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African banks failing coast to coast show spreading distress

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African banks are sinking deeper into trouble. Drowning in bad debt and swamped by slowing economies, more and more of the continent's lenders are starting to fail.

[JOHANNESBURG] African banks are sinking deeper into trouble. Drowning in bad debt and swamped by slowing economies, more and more of the continent's lenders are starting to fail.  The collapse of a Ugandan bank, said to be an acquisition target of Bob Diamond's Atlas Mara Ltd, is adding to woes stalking the industry from Mozambique to Nigeria. High interest rates, soaring levels of unpaid loans and low commodity prices are just some of the factors felling banks as growth across the world's poorest continent stutters.

Ugandan regulators on Thursday suspended the board of Crane Bank Ltd and took over operations because the lender was under-capitalized, days after trying to ward off a run on deposits. Nigerian regulators in July replaced the management of the country's eighth-largest bank. Kenya and Zambia both seized some of their smaller banks, Mozambique this month had to stabilize one of its lenders, while Democratic Republic of Congo had to step in for one of its biggest banks.

"We've been forecasting an African banking crisis since the beginning of this year," said Robert Besseling, a Johannesburg-based executive director at business-risk consultancy Exx Africa. "We're likely to see more banks fail in Nigeria. The Kenyan banking sector will have to consolidate and Ethiopia's will have to liberalize.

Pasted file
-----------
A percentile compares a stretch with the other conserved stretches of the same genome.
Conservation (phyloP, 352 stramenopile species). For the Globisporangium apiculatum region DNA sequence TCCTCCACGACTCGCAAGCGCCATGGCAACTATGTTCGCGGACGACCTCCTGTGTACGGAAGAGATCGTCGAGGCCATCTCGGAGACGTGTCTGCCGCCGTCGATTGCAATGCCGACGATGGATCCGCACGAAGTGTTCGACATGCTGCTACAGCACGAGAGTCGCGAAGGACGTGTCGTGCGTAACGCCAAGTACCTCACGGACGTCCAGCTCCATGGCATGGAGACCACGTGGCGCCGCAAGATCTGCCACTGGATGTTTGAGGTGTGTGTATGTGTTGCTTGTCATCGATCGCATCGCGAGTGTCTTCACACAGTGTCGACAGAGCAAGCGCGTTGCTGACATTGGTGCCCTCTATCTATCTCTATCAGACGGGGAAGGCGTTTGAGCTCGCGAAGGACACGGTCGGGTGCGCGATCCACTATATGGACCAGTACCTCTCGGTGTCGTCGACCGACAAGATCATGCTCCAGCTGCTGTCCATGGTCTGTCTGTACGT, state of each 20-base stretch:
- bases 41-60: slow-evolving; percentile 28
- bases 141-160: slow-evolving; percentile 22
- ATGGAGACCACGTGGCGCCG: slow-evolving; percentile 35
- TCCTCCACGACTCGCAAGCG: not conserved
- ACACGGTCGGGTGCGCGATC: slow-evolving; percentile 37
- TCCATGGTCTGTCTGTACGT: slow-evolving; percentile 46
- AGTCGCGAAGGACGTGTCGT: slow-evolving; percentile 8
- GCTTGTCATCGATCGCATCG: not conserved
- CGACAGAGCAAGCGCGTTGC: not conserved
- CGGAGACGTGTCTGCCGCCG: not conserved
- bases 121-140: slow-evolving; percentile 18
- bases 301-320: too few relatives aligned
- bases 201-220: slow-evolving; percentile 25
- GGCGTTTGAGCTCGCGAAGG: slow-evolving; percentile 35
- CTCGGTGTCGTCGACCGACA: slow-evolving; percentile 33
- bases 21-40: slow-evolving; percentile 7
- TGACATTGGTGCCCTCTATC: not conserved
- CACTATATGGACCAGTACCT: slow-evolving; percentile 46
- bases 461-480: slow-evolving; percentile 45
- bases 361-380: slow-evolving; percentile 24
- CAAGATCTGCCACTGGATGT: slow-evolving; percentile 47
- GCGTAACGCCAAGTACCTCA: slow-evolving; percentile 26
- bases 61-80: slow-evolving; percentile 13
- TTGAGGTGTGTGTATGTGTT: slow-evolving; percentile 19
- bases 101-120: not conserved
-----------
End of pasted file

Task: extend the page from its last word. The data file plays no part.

Angola is also struggling. Some Ghanaian banks have reported heavy losses. The other one to watch is the DRC, which has also seen some turbulence." The mounting issues faced by lenders in sub-Saharan Africa marks a turning point for the continent once lauded as the next big investment destination. That lured the likes of ex-Barclays Plc Chief Executive Officer Diamond to start London-based Atlas Mara, a business focused on buying African financial-services companies. He was following other lenders tapping into the region's young population, rising wealth and two decades of record growth.

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Crane, which has 46 branches, was taken over by the Bank of Uganda because it posed a risk to the country's financial system and threatened deposits, the central bank said. It comes at a time when growth is slowing, with Uganda expanding at 3.9 per cent in the second quarter from 5.4 per cent a year earlier.

"These banks were in a pretty high growth phase for about 10 years, so like any banking system in the world, you go through that credit cycle," said Ronak Gadhia, a research analyst at London-based Exotix Partners LLP. "When you see a slowdown in payments from government ministries and institutions, that has a pretty big knock-on in private sector. In Uganda, they were massively plugged into South Sudan. That might be an element as well."

The closely held lender Crane, controlled by one of Uganda's richest men, said in September it was looking for a strategic equity investor with a regional network after making losses in 2015. Atlas Mara valued the bank at US$250 million, while Crane Bank said it's worth US$300 million, the Nairobi-based East African newspaper reported on Oct 11, without saying where it got the information. Talks are at an early stage, a person familiar with the matter told Bloomberg on Oct 18, asking not to be identified because the discussions are private.